Climbers tend to drift into a routine, and ignore those
extra training principles that can make all the difference. Freshen up your endurance training by following these pointers.
1) Make a plan
The most valuable time you spend in your training year will be an hour spent making a rough training plan. As we saw last issue, the periodized approach
is the most versatile and easiest to implement. Divide your training into phases between three and eight weeks in length, prioritized either toward
strength or endurance. Start with a phase of low-intensity endurance (combined with general fitness and conditioning) and move on to strength or high-intensity
endurance. Organize the training days on a ratio of approximately 3:1 (i.e.: in strength phases, train strength three times a week and endurance once).
Include recovery weeks (usually every two to three months), and try to correlate the phases with your climbing plans. For example, do strength phases
before bouldering trips, low-intensity endurance before trad trips, and power endurance before sport trips. As noted last issue, shorter phases are
suitable for those who wish to maintain high levels of performance all year round, whereas longer phases may work better for those who wish to peak
for specific periods or seasons.
2) Start with general fitness and conditioning
Climbers are notorious for ignoring cardiovascular training because it requires more effort and discipline than going to the climbing gym. But avoiding
CV training will impact your climbing performance. Aerobic fitness plays a vital support role for endurance pitches, and improves recovery between
routes. The best time to increase the amount of cardio work is at the start of a training plan, so that it ties in with a phase of low-intensity endurance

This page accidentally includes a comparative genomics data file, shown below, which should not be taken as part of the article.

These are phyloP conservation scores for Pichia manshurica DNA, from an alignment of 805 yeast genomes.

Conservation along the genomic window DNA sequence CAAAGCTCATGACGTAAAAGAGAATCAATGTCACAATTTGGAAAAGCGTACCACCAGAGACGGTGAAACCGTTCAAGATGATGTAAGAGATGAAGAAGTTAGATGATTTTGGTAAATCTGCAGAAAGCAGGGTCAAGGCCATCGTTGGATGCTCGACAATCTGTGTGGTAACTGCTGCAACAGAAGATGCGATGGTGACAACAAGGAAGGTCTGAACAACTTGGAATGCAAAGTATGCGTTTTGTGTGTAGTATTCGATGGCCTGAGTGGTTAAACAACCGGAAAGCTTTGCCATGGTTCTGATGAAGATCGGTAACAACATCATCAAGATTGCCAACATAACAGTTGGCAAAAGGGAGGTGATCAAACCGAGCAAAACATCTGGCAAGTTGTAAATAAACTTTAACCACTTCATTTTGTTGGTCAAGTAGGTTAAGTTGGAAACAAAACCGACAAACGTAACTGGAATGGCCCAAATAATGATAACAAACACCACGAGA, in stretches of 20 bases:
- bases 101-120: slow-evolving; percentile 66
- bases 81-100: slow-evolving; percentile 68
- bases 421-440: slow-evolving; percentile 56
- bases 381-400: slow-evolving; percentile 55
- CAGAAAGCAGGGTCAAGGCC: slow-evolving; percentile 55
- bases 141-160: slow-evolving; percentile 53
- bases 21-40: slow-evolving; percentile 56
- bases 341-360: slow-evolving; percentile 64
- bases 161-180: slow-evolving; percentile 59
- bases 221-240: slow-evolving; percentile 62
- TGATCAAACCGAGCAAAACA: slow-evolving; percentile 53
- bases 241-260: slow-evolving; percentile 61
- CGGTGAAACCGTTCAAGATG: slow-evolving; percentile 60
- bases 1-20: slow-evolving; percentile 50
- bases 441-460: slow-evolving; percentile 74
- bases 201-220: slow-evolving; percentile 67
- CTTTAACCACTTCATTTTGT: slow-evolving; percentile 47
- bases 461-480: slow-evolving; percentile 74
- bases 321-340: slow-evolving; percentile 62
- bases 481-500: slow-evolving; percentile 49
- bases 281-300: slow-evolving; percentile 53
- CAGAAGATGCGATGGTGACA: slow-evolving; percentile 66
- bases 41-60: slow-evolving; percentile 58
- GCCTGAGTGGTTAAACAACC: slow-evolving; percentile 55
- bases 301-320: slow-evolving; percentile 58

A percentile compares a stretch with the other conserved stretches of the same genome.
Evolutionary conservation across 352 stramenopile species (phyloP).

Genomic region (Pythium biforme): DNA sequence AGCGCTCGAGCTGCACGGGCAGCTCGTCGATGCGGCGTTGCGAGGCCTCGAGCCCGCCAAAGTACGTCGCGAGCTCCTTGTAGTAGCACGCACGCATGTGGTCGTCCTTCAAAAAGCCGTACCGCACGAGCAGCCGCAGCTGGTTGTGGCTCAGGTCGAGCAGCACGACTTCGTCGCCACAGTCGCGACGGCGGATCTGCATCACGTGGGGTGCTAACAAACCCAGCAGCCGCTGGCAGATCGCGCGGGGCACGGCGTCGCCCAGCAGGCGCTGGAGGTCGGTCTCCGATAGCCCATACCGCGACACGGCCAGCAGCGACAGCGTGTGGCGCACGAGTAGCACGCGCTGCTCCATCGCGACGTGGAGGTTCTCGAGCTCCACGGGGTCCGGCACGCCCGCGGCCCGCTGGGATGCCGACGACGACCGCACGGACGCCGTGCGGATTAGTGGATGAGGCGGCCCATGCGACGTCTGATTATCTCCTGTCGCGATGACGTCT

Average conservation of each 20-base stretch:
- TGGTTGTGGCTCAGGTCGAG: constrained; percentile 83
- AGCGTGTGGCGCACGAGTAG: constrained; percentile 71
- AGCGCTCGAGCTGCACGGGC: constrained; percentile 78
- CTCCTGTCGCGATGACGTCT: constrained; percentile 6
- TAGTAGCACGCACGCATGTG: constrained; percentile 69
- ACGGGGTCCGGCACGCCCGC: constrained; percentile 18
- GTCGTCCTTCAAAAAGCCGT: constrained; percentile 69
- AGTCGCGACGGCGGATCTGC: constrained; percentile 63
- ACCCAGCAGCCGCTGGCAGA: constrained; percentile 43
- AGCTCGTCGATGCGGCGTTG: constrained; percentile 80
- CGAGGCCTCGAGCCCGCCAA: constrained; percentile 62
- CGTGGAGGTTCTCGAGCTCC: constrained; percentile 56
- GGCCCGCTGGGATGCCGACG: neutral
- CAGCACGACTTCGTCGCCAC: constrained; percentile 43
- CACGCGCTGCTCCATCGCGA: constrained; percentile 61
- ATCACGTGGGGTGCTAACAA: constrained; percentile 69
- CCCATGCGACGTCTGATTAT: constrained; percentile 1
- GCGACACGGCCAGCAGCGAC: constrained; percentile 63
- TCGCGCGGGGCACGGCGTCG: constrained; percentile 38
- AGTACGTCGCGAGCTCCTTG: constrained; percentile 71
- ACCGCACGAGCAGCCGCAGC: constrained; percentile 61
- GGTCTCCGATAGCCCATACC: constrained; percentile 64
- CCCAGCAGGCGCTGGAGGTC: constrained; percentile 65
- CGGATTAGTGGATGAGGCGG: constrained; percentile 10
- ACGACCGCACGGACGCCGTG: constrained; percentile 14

(stamina) climbing. Be wary of too much cardio work during strength phases as it may impair your recovery and reduce strength gains. A good plan is
four cardio sessions a week during stamina phases or rest phases, three during power-endurance phases, and one or two during strength phases. Don’t
just go out for 30-minute aerobic plods but add some intervals to your sessions in order to raise your heart rate and teach your body to recover from
intensive bursts of effort. In other words, sprint.
3) Vary the intensity of endurance
The easy option is always single routes at the gym, because that’s what’s served up on a plate. But no way will a 20-move sprint prepare you for the demands
of huge trad pitches or sport onsights. Try dropping the grade and climbing routes in double, triple or quadruple sets. You can split endurance into
two categories: high-intensity endurance (15 to 55 moves, or routes in single or double sets) and low intensity endurance (60 to 100 moves, or routes
in triple or quadruple sets). Vary the intensity on regular basis: a good general approach is to train both high- and low-intensity endurance at least
once a week. Always climb on lead and pull the rope down quickly after each route. Try to climb different routes in rotation, rather than lapping the